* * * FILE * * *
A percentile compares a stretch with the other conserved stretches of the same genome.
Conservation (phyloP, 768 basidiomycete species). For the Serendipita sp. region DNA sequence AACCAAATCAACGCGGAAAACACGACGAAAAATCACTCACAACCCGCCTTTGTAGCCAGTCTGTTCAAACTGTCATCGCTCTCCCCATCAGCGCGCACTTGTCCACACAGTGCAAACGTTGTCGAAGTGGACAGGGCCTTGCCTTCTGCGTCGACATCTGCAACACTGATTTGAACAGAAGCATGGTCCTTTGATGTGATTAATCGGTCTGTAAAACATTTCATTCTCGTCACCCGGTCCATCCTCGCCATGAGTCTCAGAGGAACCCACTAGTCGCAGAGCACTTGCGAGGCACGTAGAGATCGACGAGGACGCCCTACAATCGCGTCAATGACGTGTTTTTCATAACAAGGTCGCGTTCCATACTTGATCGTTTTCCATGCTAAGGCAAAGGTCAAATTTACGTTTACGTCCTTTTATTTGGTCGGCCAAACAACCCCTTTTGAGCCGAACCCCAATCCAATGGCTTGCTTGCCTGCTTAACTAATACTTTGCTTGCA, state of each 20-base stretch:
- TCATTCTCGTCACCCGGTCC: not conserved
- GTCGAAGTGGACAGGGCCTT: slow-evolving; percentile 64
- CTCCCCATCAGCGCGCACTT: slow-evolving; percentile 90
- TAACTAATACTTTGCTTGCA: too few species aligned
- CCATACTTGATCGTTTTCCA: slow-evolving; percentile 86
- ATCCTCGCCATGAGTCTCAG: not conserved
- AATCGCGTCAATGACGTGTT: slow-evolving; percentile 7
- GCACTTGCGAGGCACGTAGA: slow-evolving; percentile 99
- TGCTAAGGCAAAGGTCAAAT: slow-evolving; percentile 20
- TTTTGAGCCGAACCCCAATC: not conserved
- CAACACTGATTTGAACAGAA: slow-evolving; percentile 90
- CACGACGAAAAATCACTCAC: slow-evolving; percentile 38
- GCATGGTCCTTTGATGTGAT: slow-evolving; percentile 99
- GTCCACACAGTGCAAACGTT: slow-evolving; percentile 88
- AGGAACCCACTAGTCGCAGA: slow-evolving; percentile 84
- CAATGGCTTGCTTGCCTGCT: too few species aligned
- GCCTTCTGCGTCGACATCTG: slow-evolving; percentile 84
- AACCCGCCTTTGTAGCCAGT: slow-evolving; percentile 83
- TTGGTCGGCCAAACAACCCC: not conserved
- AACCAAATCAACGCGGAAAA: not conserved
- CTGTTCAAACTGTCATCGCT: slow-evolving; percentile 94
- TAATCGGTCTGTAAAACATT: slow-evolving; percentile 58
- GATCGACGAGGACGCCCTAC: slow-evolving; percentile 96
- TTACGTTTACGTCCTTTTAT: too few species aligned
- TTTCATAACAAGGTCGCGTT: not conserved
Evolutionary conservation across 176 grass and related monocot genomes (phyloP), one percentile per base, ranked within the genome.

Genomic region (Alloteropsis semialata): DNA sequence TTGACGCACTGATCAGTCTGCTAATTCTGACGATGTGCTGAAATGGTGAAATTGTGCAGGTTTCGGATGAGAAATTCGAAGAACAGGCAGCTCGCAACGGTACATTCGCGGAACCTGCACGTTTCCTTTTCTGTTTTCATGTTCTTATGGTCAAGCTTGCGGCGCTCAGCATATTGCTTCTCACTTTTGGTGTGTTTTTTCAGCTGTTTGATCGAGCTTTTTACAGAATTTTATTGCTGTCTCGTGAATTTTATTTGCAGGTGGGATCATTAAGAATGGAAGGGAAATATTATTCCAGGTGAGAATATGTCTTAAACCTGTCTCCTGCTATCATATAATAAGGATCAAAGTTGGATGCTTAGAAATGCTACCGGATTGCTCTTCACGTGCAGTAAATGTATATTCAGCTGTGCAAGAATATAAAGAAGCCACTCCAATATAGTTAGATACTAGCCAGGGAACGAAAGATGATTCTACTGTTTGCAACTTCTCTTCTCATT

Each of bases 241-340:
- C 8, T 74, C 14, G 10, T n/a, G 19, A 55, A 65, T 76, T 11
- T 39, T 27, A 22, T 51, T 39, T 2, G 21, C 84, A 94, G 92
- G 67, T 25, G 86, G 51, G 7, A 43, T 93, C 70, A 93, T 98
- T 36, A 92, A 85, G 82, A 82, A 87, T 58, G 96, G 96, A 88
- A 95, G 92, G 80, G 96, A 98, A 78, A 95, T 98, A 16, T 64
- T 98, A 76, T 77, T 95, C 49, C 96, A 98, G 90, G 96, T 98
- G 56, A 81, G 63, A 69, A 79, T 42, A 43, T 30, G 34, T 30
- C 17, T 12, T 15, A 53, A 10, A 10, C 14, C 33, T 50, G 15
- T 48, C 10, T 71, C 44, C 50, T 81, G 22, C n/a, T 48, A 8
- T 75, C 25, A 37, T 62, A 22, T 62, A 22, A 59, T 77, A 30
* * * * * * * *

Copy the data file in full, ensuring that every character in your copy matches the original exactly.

A percentile compares a stretch with the other conserved stretches of the same genome.
Conservation (phyloP, 768 basidiomycete species). For the Serendipita sp. region DNA sequence AACCAAATCAACGCGGAAAACACGACGAAAAATCACTCACAACCCGCCTTTGTAGCCAGTCTGTTCAAACTGTCATCGCTCTCCCCATCAGCGCGCACTTGTCCACACAGTGCAAACGTTGTCGAAGTGGACAGGGCCTTGCCTTCTGCGTCGACATCTGCAACACTGATTTGAACAGAAGCATGGTCCTTTGATGTGATTAATCGGTCTGTAAAACATTTCATTCTCGTCACCCGGTCCATCCTCGCCATGAGTCTCAGAGGAACCCACTAGTCGCAGAGCACTTGCGAGGCACGTAGAGATCGACGAGGACGCCCTACAATCGCGTCAATGACGTGTTTTTCATAACAAGGTCGCGTTCCATACTTGATCGTTTTCCATGCTAAGGCAAAGGTCAAATTTACGTTTACGTCCTTTTATTTGGTCGGCCAAACAACCCCTTTTGAGCCGAACCCCAATCCAATGGCTTGCTTGCCTGCTTAACTAATACTTTGCTTGCA, state of each 20-base stretch:
- TCATTCTCGTCACCCGGTCC: not conserved
- GTCGAAGTGGACAGGGCCTT: slow-evolving; percentile 64
- CTCCCCATCAGCGCGCACTT: slow-evolving; percentile 90
- TAACTAATACTTTGCTTGCA: too few species aligned
- CCATACTTGATCGTTTTCCA: slow-evolving; percentile 86
- ATCCTCGCCATGAGTCTCAG: not conserved
- AATCGCGTCAATGACGTGTT: slow-evolving; percentile 7
- GCACTTGCGAGGCACGTAGA: slow-evolving; percentile 99
- TGCTAAGGCAAAGGTCAAAT: slow-evolving; percentile 20
- TTTTGAGCCGAACCCCAATC: not conserved
- CAACACTGATTTGAACAGAA: slow-evolving; percentile 90
- CACGACGAAAAATCACTCAC: slow-evolving; percentile 38
- GCATGGTCCTTTGATGTGAT: slow-evolving; percentile 99
- GTCCACACAGTGCAAACGTT: slow-evolving; percentile 88
- AGGAACCCACTAGTCGCAGA: slow-evolving; percentile 84
- CAATGGCTTGCTTGCCTGCT: too few species aligned
- GCCTTCTGCGTCGACATCTG: slow-evolving; percentile 84
- AACCCGCCTTTGTAGCCAGT: slow-evolving; percentile 83
- TTGGTCGGCCAAACAACCCC: not conserved
- AACCAAATCAACGCGGAAAA: not conserved
- CTGTTCAAACTGTCATCGCT: slow-evolving; percentile 94
- TAATCGGTCTGTAAAACATT: slow-evolving; percentile 58
- GATCGACGAGGACGCCCTAC: slow-evolving; percentile 96
- TTACGTTTACGTCCTTTTAT: too few species aligned
- TTTCATAACAAGGTCGCGTT: not conserved
Evolutionary conservation across 176 grass and related monocot genomes (phyloP), one percentile per base, ranked within the genome.

Genomic region (Alloteropsis semialata): DNA sequence TTGACGCACTGATCAGTCTGCTAATTCTGACGATGTGCTGAAATGGTGAAATTGTGCAGGTTTCGGATGAGAAATTCGAAGAACAGGCAGCTCGCAACGGTACATTCGCGGAACCTGCACGTTTCCTTTTCTGTTTTCATGTTCTTATGGTCAAGCTTGCGGCGCTCAGCATATTGCTTCTCACTTTTGGTGTGTTTTTTCAGCTGTTTGATCGAGCTTTTTACAGAATTTTATTGCTGTCTCGTGAATTTTATTTGCAGGTGGGATCATTAAGAATGGAAGGGAAATATTATTCCAGGTGAGAATATGTCTTAAACCTGTCTCCTGCTATCATATAATAAGGATCAAAGTTGGATGCTTAGAAATGCTACCGGATTGCTCTTCACGTGCAGTAAATGTATATTCAGCTGTGCAAGAATATAAAGAAGCCACTCCAATATAGTTAGATACTAGCCAGGGAACGAAAGATGATTCTACTGTTTGCAACTTCTCTTCTCATT

Each of bases 241-340:
- C 8, T 74, C 14, G 10, T n/a, G 19, A 55, A 65, T 76, T 11
- T 39, T 27, A 22, T 51, T 39, T 2, G 21, C 84, A 94, G 92
- G 67, T 25, G 86, G 51, G 7, A 43, T 93, C 70, A 93, T 98
- T 36, A 92, A 85, G 82, A 82, A 87, T 58, G 96, G 96, A 88
- A 95, G 92, G 80, G 96, A 98, A 78, A 95, T 98, A 16, T 64
- T 98, A 76, T 77, T 95, C 49, C 96, A 98, G 90, G 96, T 98
- G 56, A 81, G 63, A 69, A 79, T 42, A 43, T 30, G 34, T 30
- C 17, T 12, T 15, A 53, A 10, A 10, C 14, C 33, T 50, G 15
- T 48, C 10, T 71, C 44, C 50, T 81, G 22, C n/a, T 48, A 8
- T 75, C 25, A 37, T 62, A 22, T 62, A 22, A 59, T 77, A 30